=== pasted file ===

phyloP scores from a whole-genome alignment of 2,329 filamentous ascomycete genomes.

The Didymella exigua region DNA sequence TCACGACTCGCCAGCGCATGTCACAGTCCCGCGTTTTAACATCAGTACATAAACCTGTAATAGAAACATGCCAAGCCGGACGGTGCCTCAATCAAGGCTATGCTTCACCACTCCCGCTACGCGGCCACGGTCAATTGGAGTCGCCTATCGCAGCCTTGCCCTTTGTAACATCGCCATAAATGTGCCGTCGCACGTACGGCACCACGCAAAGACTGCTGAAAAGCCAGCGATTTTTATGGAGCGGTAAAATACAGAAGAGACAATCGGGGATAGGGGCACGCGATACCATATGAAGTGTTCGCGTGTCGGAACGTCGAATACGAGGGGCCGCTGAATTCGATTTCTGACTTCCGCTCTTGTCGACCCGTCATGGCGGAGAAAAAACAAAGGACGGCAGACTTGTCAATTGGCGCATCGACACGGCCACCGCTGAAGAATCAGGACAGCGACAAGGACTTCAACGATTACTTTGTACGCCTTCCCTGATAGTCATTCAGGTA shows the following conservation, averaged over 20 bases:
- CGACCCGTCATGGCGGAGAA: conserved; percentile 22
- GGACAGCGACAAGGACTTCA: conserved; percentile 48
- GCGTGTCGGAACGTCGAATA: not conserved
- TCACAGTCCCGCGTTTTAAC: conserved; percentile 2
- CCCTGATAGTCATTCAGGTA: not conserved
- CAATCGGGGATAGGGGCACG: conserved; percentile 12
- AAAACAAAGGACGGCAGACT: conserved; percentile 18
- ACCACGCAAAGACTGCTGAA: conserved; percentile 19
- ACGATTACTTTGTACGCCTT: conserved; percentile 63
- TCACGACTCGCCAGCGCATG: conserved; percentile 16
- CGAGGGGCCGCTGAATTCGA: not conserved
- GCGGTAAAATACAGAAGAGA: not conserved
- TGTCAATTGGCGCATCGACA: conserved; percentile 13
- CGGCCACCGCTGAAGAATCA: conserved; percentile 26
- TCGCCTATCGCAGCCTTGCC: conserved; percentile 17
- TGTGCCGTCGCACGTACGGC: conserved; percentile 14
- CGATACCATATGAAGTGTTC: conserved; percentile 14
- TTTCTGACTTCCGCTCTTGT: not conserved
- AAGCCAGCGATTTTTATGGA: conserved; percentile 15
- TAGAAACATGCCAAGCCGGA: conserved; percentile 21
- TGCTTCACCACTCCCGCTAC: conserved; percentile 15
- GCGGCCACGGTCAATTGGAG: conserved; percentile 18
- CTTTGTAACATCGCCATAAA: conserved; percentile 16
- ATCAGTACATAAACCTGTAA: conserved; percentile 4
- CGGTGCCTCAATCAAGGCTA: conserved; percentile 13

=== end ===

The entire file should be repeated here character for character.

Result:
phyloP scores from a whole-genome alignment of 2,329 filamentous ascomycete genomes.

The Didymella exigua region DNA sequence TCACGACTCGCCAGCGCATGTCACAGTCCCGCGTTTTAACATCAGTACATAAACCTGTAATAGAAACATGCCAAGCCGGACGGTGCCTCAATCAAGGCTATGCTTCACCACTCCCGCTACGCGGCCACGGTCAATTGGAGTCGCCTATCGCAGCCTTGCCCTTTGTAACATCGCCATAAATGTGCCGTCGCACGTACGGCACCACGCAAAGACTGCTGAAAAGCCAGCGATTTTTATGGAGCGGTAAAATACAGAAGAGACAATCGGGGATAGGGGCACGCGATACCATATGAAGTGTTCGCGTGTCGGAACGTCGAATACGAGGGGCCGCTGAATTCGATTTCTGACTTCCGCTCTTGTCGACCCGTCATGGCGGAGAAAAAACAAAGGACGGCAGACTTGTCAATTGGCGCATCGACACGGCCACCGCTGAAGAATCAGGACAGCGACAAGGACTTCAACGATTACTTTGTACGCCTTCCCTGATAGTCATTCAGGTA shows the following conservation, averaged over 20 bases:
- CGACCCGTCATGGCGGAGAA: conserved; percentile 22
- GGACAGCGACAAGGACTTCA: conserved; percentile 48
- GCGTGTCGGAACGTCGAATA: not conserved
- TCACAGTCCCGCGTTTTAAC: conserved; percentile 2
- CCCTGATAGTCATTCAGGTA: not conserved
- CAATCGGGGATAGGGGCACG: conserved; percentile 12
- AAAACAAAGGACGGCAGACT: conserved; percentile 18
- ACCACGCAAAGACTGCTGAA: conserved; percentile 19
- ACGATTACTTTGTACGCCTT: conserved; percentile 63
- TCACGACTCGCCAGCGCATG: conserved; percentile 16
- CGAGGGGCCGCTGAATTCGA: not conserved
- GCGGTAAAATACAGAAGAGA: not conserved
- TGTCAATTGGCGCATCGACA: conserved; percentile 13
- CGGCCACCGCTGAAGAATCA: conserved; percentile 26
- TCGCCTATCGCAGCCTTGCC: conserved; percentile 17
- TGTGCCGTCGCACGTACGGC: conserved; percentile 14
- CGATACCATATGAAGTGTTC: conserved; percentile 14
- TTTCTGACTTCCGCTCTTGT: not conserved
- AAGCCAGCGATTTTTATGGA: conserved; percentile 15
- TAGAAACATGCCAAGCCGGA: conserved; percentile 21
- TGCTTCACCACTCCCGCTAC: conserved; percentile 15
- GCGGCCACGGTCAATTGGAG: conserved; percentile 18
- CTTTGTAACATCGCCATAAA: conserved; percentile 16
- ATCAGTACATAAACCTGTAA: conserved; percentile 4
- CGGTGCCTCAATCAAGGCTA: conserved; percentile 13